Tag Archives: holiday traditions

Nutty as a…

“Time to nut up or shut up!” — Zombieland, 2009

That’s right — it’s National Nut Day!

No doubt most of you have the day off from work, gathered with your family and friends, celebrating all those great National Nut Day traditions.

Um…any idea what those are?

Don’t feel bad.  No one really knows how National Nut Day got on the calendar…or if it was, in fact, originally dedicated to the food category of nuts as you might first expect.

Perhaps the founder created National Nut Day to pay tribute to all those crazy, kooky characters that make our lives more interesting — the ‘nuts.’

They act like nuts.  They drive us nuts.  Their brains are full of nuts.  And seriously — without them, wouldn’t life be a whole lotta boring?

(I think I prefer this version.  I’m going with it.)

There’s no data on when National Nut Day was added to the calendar, either.  So you have to wonder if the founder was thinking about real-life nuts — family, friends, wacky neighbors who borrow tools and don’t return them…argh! — or if he was including nuts from television and movies.

(I think I prefer this version.  I’m going with it.)

Then National Nut Day could pay tribute to Senor Chang from “Community.”  And pretty much everyone in the “Anchorman” and “Hangover” movies.  Gosh, there are so many nutty fictional characters.  Oh!  The original nuts — Chip ‘n’ Dale!

I’m sure you have your favorites as well.  And I hope you’ll salute them during your day off.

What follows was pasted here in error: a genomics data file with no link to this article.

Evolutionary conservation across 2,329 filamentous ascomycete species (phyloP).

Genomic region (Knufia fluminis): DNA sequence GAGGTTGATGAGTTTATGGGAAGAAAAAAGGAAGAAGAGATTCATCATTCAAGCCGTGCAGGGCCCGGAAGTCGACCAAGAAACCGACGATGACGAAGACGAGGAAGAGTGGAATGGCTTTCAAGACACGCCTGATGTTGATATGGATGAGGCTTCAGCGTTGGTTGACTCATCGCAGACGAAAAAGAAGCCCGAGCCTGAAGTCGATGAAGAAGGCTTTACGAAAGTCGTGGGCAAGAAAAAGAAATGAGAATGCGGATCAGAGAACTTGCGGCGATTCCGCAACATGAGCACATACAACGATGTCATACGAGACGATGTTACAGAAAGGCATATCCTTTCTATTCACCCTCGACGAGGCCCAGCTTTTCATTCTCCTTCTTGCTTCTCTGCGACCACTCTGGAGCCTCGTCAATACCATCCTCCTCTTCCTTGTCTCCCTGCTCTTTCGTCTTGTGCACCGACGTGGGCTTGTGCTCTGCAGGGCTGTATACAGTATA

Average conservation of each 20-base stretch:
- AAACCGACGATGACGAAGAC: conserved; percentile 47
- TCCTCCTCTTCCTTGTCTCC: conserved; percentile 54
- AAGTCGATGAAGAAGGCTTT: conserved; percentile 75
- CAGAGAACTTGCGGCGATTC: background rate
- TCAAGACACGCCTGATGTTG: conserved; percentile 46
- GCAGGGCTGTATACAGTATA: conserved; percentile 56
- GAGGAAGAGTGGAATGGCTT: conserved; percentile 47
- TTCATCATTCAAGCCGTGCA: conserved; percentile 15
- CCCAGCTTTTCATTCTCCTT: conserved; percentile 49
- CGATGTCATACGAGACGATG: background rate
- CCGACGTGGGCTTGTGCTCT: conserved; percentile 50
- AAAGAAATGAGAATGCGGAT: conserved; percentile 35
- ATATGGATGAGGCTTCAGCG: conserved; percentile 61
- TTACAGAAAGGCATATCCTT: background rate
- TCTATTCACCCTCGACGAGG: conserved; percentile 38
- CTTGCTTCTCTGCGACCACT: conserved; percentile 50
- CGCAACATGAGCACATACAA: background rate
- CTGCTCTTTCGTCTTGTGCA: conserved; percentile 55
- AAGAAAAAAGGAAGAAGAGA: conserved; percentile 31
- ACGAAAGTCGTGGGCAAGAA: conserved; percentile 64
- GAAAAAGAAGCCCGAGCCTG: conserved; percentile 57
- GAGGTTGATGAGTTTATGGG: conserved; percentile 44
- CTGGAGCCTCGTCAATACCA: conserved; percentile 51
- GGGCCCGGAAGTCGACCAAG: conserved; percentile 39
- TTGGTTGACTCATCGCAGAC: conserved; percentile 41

That’s right — during National Nut Day!

Discarded holidays

Isn’t there a saying about how Americans rush to our entertainment…and then rush just as quickly to leave it?

I thought about that this week during my walks with Rory in the neighborhood.

Even in the days preceding Christmas, trees already lie abandoned on the edge of the sidewalk, awaiting our three-days-a-week garbage pickup.

How quickly we rush to Christmas, many people putting up their trees before Thanksgiving…and then scurry again to take them down once the presents are opened and faraway family and friends have returned to their homes.

When I was a child, we put the tree up a mere week before Christmas.  I imagine that tradition was fueled in part by my mother’s fear of fire, since we always had a real tree.  Watering it every day was my job, as was turning off the lights should the tree ever be unattended.

I carry my mother’s caution — and tradition — about live Christmas trees with me to this day.

When I do put up a tree, it’s usually five days or so before the holiday, but I like to leave it up until New Year’s Day,  if it’s not too dried out. There’s something especially magical about a Christmas tree after all the hubbub is over, and you can simply sit and enjoy it’s color and sparkle.

It reminds me of the best of my childhood.  And I’m in no rush to forget it.